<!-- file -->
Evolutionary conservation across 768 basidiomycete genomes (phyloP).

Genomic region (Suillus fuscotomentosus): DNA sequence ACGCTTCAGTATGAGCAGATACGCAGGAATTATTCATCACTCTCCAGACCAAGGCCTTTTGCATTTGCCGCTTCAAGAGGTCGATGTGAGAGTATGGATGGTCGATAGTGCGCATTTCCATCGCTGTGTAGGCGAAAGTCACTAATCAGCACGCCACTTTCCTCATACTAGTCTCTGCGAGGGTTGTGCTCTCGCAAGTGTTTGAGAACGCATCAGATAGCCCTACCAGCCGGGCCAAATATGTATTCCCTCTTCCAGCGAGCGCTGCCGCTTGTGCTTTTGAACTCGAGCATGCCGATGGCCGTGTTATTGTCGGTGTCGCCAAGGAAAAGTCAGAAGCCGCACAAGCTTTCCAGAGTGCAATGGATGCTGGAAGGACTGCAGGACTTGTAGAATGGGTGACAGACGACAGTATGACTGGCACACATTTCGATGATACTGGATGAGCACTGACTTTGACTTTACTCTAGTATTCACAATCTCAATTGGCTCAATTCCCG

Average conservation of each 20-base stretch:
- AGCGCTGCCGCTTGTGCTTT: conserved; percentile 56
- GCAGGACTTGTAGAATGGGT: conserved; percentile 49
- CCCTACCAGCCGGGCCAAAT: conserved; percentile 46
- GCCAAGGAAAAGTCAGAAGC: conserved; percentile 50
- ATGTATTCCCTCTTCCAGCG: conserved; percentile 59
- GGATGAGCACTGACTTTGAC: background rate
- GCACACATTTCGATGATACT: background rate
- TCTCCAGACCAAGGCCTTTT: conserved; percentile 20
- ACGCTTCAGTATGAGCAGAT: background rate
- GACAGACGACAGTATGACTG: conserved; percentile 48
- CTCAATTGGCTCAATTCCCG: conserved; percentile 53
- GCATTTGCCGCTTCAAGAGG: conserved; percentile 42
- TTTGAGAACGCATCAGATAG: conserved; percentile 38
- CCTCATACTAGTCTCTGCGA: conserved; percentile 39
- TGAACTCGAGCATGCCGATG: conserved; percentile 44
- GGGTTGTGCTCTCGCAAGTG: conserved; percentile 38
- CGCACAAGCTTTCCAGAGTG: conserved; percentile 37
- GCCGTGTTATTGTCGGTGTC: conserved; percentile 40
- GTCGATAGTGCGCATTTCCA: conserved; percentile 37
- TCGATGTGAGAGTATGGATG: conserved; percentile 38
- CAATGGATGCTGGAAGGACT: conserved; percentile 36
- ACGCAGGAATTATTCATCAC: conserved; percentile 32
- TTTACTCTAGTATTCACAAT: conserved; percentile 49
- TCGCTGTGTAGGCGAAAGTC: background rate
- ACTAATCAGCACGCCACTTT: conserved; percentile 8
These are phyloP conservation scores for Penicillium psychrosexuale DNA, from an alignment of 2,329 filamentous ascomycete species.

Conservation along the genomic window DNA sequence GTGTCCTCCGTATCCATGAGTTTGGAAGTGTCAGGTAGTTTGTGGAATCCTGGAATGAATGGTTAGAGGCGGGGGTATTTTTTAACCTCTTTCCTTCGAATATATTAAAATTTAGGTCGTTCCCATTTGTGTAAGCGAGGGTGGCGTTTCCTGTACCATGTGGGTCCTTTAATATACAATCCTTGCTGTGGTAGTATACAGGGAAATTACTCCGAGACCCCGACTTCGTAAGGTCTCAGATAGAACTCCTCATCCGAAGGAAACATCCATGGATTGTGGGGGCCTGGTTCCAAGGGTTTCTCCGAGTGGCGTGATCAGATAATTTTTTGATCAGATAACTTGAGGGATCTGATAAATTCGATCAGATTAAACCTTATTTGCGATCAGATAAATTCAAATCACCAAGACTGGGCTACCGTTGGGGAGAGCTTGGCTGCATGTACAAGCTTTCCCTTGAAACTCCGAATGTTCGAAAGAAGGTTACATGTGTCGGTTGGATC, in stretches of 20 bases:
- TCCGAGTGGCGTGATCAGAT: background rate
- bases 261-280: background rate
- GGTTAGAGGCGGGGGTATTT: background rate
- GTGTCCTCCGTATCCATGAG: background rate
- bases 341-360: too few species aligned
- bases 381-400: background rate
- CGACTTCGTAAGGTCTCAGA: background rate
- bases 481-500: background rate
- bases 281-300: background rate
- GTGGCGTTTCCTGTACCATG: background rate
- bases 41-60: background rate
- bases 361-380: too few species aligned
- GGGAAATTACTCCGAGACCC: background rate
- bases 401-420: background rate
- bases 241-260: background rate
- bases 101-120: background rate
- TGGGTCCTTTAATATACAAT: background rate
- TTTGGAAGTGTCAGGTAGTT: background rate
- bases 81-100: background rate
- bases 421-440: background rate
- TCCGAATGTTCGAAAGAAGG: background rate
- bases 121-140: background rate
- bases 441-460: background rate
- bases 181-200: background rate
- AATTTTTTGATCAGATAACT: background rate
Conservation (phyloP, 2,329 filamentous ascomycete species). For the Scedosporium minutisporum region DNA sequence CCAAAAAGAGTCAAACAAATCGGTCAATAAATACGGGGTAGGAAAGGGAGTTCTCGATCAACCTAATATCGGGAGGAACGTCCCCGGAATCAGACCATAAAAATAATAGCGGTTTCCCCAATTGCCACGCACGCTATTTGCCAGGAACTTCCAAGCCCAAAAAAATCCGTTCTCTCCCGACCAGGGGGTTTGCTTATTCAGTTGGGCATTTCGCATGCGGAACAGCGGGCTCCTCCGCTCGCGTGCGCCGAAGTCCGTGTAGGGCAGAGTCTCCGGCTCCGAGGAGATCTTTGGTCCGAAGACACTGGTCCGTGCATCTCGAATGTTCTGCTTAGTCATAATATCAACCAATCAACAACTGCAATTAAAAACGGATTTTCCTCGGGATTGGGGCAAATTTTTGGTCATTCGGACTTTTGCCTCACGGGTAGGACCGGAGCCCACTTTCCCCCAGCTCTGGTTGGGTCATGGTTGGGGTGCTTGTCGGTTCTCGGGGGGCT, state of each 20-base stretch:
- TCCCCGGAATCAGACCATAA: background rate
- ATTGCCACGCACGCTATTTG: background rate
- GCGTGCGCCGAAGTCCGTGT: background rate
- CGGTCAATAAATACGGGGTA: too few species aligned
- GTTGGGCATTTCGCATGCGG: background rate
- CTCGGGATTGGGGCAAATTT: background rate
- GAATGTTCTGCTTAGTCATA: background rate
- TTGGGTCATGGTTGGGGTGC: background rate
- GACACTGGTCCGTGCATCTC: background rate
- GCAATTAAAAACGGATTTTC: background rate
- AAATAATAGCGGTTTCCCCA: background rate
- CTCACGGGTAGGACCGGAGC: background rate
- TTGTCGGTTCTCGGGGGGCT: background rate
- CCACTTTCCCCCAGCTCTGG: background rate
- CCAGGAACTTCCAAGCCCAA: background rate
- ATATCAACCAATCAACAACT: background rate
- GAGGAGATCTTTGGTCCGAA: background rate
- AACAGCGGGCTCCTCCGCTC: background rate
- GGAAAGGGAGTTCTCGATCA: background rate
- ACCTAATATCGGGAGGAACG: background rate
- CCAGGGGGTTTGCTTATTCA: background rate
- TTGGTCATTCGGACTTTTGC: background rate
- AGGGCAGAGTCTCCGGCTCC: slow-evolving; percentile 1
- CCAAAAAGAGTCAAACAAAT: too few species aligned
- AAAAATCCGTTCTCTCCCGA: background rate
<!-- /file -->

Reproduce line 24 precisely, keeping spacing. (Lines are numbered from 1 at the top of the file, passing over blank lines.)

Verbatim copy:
- CAATGGATGCTGGAAGGACT: conserved; percentile 36